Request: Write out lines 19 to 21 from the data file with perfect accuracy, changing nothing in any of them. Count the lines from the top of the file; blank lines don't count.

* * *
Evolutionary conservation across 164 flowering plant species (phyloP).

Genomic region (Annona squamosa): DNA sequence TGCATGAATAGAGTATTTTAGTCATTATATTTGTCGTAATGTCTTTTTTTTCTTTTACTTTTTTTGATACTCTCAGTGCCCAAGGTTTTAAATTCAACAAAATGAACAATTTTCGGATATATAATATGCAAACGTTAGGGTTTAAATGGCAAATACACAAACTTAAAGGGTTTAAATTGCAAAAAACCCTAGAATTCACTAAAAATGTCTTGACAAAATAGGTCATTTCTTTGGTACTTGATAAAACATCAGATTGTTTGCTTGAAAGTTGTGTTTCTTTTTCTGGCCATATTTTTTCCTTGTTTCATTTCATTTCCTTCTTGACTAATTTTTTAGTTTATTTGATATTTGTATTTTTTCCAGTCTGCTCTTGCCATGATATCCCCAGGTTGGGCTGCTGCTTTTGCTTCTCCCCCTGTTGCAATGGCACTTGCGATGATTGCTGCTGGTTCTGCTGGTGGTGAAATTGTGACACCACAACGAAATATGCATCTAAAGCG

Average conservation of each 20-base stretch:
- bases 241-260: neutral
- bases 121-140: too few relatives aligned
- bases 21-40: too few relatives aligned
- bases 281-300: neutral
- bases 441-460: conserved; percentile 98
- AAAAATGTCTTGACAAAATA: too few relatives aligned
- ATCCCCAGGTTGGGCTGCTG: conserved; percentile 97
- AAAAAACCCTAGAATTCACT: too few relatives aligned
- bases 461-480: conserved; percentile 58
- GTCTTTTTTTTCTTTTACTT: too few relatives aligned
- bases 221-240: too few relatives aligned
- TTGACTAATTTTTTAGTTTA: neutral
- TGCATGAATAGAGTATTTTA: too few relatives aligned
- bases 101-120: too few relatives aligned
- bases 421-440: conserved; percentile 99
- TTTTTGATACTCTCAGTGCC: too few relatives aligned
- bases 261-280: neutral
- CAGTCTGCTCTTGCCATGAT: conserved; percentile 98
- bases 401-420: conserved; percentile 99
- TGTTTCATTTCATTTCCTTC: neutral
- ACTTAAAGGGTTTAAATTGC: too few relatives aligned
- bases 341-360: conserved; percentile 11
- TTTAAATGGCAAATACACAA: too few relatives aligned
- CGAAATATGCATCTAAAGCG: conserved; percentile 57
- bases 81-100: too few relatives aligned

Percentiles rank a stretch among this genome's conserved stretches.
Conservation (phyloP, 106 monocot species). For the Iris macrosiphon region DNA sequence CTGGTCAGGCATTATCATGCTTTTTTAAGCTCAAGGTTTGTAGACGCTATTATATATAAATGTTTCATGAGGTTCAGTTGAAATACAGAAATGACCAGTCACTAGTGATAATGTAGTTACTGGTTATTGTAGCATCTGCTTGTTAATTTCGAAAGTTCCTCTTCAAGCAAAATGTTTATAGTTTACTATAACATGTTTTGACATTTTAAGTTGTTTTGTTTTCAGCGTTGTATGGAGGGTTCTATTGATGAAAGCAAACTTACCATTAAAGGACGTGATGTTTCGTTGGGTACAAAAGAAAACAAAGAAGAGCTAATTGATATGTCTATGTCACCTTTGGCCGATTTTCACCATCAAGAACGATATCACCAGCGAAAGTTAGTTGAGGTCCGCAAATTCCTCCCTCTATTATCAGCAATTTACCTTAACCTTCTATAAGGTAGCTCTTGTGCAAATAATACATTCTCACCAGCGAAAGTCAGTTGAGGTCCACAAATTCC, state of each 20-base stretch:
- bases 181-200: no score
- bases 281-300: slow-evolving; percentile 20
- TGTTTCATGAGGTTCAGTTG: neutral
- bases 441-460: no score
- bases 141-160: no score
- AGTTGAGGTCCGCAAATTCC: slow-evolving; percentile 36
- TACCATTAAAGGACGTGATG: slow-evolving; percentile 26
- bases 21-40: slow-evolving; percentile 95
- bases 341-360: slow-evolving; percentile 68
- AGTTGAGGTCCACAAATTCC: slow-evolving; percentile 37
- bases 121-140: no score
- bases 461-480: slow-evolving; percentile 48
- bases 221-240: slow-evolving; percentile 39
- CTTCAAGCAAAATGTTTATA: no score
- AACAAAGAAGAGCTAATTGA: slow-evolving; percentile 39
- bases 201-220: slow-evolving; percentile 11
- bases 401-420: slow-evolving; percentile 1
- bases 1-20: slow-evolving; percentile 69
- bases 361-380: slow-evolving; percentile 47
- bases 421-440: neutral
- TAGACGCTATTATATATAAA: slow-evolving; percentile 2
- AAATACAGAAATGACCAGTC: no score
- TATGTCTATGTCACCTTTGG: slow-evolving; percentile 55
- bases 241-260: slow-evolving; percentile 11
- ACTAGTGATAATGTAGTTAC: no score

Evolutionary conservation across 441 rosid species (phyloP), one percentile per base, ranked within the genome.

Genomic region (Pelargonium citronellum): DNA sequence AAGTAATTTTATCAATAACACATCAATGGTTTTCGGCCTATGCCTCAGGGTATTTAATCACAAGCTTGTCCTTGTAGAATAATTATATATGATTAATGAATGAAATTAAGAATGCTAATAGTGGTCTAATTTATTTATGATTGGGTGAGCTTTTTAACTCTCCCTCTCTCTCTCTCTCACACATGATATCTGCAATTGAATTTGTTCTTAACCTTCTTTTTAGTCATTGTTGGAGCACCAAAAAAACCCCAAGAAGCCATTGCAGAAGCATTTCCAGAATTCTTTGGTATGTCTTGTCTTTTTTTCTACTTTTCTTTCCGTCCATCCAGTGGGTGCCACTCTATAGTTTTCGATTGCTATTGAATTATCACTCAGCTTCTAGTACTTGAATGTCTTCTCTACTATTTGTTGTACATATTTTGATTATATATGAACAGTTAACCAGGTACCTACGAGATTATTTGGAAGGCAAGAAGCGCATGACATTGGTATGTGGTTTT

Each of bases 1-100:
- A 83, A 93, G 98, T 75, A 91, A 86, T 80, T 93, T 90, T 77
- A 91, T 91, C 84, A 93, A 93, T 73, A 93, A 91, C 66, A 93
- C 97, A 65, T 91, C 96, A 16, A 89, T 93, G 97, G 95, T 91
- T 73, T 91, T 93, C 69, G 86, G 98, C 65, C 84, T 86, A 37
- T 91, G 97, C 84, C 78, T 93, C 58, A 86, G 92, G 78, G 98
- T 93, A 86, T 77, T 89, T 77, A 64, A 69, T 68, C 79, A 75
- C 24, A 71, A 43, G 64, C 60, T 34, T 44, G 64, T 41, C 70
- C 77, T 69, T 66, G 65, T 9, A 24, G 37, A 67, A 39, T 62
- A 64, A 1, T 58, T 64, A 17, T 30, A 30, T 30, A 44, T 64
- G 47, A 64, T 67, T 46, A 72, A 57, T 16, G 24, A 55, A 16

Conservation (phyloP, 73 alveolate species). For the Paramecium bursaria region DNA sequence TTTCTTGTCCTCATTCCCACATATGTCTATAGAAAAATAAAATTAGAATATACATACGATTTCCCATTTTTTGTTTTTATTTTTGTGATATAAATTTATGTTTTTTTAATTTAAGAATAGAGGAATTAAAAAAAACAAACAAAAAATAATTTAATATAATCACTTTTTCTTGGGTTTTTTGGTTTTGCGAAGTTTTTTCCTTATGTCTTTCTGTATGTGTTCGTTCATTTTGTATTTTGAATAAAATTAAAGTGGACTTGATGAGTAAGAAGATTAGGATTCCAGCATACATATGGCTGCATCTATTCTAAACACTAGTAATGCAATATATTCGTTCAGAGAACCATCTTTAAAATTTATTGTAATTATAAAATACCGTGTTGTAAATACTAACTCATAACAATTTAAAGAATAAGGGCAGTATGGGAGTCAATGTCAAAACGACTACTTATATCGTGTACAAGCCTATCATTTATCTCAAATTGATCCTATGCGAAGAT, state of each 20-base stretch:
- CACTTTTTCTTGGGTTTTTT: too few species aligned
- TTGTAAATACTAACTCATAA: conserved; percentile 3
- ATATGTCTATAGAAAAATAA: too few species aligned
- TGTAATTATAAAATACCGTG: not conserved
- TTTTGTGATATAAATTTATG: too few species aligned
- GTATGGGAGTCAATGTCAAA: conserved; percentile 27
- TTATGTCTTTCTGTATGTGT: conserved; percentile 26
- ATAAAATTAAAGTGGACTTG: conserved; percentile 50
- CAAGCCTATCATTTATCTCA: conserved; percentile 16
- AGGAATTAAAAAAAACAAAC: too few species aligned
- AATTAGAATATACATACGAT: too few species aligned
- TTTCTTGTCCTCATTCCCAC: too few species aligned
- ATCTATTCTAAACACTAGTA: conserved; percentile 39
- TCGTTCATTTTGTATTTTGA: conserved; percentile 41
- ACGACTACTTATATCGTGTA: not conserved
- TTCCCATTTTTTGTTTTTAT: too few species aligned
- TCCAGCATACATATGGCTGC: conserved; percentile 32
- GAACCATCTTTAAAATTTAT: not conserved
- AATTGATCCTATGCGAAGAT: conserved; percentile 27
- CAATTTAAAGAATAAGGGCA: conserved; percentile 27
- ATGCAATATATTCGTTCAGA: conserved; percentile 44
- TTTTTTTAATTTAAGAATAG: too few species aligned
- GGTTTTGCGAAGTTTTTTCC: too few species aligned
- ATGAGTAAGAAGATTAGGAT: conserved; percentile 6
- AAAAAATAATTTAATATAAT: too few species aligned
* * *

- TTTTTGATACTCTCAGTGCC: too few relatives aligned
- bases 261-280: neutral
- CAGTCTGCTCTTGCCATGAT: conserved; percentile 98